Binomial Experiment

Binomial Experiment

How to find the probability of a binomial experiment: formula, examples, and their solutions.

Formula

P(X = k) = n_C_k * p^k * q^(n - k). n: Number of trials, k: Number of [want] happened, p: Probability of [want], q = 1 - p.

Think about an independent event
whose P(want) is p.

And set P(not want) as q. (= 1 - p)

Probability of (not A, Complement)

For n trials,
if the [want] happens [k] times,
then [not want] happens [n - k] times.

It's like finding the ways of
choosing p [k] times
and choosing q [n - k] times.

Then, by the binomial theorem,
the probability of [want] happening k times,
P(X = k), is,
nCkpkqn - k.
(q = 1 - p)

Binomial theorem

Example 1

A coin is tossed 6 times. Find P(3 heads).

The result of the past tossing
does not affect the next tossing.
So tossing a coin is an independent event.

And the same tossing is repeated.

So this is a binomial experiment problem.

A coin is tossed 6 times.
So n = 6.

It says to find P(3 heads).
So k = 3.

For a single toss,
the probability of getting a head is 1/2.

So p = 1/2.

p = 1/2

So q = 1 - 1/2
= 1/2.

This q means
the probability of not getting a head:
getting a tail.

Probability of (not A, Complement)

n = 6
k = 3
p = 1/2
q = 1/2

So P(X = 3) is,
choose p 3 times and choose q 6 - 3 = 3 times,
6C3⋅(1/2)3⋅(1/2)3.

6C3 = (6⋅5⋅4)/(3⋅2⋅1)

Combinations (nCr)

(1/2)3 = 1/8

Cancel the numerator 6
and cancel 2⋅3.

Cancel the numerator 4
and reduce the denominator 8 to 2.

5⋅(1/2)⋅(1/8) = 5/16

So the probability is 5/16.

Example 2

For the given spinner, when spinning it 5 times, find P(2 'blue's).

The result of the past spinning
does not affect the next spinning.
So spinning a spinner is an independent event.

And the same spinning is repeated.

So this is a binomial experiment problem.

A spinner is spun 5 times.
So n = 5.

It says to find P(2 'blue's).
So k = 2.

The central angle of the blue part is 120º.

And the central angle of the whole spinner is 360º.

So p = 120/360.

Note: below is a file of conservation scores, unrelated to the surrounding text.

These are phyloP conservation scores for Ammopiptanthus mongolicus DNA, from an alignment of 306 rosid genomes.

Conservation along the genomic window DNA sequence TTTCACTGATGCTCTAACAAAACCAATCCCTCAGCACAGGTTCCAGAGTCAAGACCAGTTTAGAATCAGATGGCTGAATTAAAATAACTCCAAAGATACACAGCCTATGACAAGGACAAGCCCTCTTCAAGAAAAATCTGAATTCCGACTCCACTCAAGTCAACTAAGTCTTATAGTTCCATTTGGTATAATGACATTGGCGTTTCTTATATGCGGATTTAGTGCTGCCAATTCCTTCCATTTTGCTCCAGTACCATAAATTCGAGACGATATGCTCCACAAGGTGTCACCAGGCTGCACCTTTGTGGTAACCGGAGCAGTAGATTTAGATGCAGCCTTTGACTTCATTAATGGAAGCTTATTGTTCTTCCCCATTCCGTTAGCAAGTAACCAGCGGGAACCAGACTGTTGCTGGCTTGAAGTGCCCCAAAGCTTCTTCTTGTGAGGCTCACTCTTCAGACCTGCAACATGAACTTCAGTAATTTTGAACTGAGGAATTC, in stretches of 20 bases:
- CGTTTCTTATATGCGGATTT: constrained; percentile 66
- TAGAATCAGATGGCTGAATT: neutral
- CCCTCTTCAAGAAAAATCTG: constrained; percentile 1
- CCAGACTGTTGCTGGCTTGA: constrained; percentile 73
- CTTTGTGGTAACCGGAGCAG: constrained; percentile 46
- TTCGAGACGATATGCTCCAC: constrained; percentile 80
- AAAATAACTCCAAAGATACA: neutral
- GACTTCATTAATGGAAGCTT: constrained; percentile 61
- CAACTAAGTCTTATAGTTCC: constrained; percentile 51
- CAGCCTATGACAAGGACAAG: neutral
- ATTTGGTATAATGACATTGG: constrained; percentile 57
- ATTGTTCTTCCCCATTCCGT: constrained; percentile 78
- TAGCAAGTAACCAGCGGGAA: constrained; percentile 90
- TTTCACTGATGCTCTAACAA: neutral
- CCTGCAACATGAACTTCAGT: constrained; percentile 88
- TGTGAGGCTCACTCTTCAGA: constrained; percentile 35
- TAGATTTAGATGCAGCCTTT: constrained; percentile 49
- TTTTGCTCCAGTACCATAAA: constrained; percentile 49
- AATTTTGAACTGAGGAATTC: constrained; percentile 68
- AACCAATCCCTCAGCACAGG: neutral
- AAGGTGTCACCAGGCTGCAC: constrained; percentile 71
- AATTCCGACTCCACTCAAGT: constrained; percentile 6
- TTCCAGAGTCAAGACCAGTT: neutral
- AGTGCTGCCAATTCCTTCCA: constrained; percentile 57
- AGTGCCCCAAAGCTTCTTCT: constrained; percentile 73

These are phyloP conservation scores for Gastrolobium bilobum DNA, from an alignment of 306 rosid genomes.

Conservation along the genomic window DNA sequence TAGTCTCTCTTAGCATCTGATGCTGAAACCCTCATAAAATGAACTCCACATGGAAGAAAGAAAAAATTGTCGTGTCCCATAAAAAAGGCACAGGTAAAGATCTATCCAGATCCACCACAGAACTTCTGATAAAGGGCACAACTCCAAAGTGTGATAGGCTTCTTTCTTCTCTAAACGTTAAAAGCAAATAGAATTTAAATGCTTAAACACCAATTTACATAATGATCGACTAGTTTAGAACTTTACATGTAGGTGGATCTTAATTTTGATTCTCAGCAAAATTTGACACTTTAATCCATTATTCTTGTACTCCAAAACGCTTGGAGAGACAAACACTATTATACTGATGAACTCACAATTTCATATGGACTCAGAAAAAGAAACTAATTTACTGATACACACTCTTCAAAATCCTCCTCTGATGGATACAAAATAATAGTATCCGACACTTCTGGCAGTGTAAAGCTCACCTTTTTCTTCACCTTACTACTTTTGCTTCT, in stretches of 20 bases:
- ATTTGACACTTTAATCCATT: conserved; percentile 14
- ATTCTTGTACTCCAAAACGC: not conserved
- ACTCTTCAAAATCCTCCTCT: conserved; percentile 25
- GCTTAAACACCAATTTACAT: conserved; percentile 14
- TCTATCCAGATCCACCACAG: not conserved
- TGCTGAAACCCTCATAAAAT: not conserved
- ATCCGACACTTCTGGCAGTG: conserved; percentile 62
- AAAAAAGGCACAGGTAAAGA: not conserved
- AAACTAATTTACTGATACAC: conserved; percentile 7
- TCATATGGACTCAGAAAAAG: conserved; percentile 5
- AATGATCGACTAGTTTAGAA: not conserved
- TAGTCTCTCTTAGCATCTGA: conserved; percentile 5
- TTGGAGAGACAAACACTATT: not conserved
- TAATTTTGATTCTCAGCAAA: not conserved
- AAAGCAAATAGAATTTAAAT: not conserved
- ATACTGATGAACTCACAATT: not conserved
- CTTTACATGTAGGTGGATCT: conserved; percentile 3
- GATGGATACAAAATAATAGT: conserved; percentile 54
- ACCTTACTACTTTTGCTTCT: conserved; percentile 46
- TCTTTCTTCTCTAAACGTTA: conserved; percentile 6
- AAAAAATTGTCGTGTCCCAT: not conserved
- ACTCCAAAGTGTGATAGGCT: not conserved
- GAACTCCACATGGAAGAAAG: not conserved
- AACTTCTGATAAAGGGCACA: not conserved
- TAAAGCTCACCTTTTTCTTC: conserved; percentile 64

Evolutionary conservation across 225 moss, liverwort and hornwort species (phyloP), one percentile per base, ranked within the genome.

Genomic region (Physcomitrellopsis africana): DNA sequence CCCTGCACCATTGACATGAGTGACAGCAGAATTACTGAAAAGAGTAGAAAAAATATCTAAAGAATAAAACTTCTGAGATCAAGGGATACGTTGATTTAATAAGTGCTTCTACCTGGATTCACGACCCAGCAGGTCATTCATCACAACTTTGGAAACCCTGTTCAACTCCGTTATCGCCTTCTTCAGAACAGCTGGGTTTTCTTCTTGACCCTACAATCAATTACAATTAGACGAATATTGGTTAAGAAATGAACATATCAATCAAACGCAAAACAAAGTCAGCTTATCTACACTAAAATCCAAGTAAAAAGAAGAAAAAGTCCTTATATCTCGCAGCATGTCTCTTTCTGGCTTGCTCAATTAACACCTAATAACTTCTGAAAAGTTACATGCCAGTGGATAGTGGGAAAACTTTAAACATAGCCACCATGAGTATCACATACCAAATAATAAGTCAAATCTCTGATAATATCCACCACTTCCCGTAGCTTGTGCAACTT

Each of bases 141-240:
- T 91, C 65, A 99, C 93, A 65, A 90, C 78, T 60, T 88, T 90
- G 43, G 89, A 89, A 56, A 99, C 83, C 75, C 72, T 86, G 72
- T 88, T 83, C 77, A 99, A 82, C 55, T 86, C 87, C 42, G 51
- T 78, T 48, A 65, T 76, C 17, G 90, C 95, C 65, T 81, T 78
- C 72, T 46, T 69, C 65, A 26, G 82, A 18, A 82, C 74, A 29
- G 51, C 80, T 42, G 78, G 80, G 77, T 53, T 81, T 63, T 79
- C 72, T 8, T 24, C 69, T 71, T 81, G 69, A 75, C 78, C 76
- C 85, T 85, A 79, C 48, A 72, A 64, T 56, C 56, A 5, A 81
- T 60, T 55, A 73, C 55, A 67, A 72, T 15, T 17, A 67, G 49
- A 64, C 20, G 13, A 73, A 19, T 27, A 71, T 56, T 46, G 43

So p = 1/3.

p = 1/3

So q = 1 - 1/3
= 2/3.

n = 5
k = 2
p = 1/3
q = 2/3

So P(X = 2) is,
choose p 2 times and choose q 5 - 2 = 3 times,
5C2⋅(1/3)2⋅(2/3)3.

5C2 = (5⋅4)/(2⋅1)

Combinations (nCr)

(1/3)2 = 1/9

(2/3)3 = 8/27

Cancel the denominator 2
and reduce the numerator 4 to 2.

9⋅27 = 243

5⋅2 = 10

So 5⋅2⋅8 = 80

So the probability is 80/243.

Example 3

A fair die is tossed 3 times. Find P(at most one '6').

The result of the past tossing
does not affect the next tossing.
So tossing a die is an independent event.

And the same tossing is repeated.

So this is a binomial experiment problem.

A coin is tossed 3 times.
So n = 3.

It says to find P(at most one '6').
This includes [no '6'] or [one '6'].
So k = 0 and 1.

For a single toss,
the probability of getting a '6' is 1/6.

So p = 1/6.

p = 1/6

So q = 1 - 1/6
= 5/6.

This q means
the probability of not getting a '6'.

P(at most one '6') means P(X ≤ 1).

This includes P(X = 0) and P(X = 1).

So P(X ≤ 1) = P(X = 0) + P(X = 1).

n = 3
k = 0, 1
p = 1/6
q = 5/6

So P(X = 0) is,
choose p 3 times and choose q 3 - 0 = 3 times,
3C0⋅(1/6)0⋅(5/6)3.

And P(X = 1) is,
choose p 1 time and choose q 3 - 1 = 2 times,
3C1⋅(1/6)1⋅(5/6)2.

3C0 = 1
(5/6)3 = 53/63

3C1 = 3
(5/6)2 = 25/62

53 = 125

3⋅25 = 75

So the probability is
125/63 + 75/63.

125 + 75 = 200

To reduce 200 and 63,
change them as their prime factorizations.

200 = 23⋅52

63 = 23⋅33

Prime factorization

Cancel the common factors 23.

52 = 25
33 = 27

Then the probability is 25/27.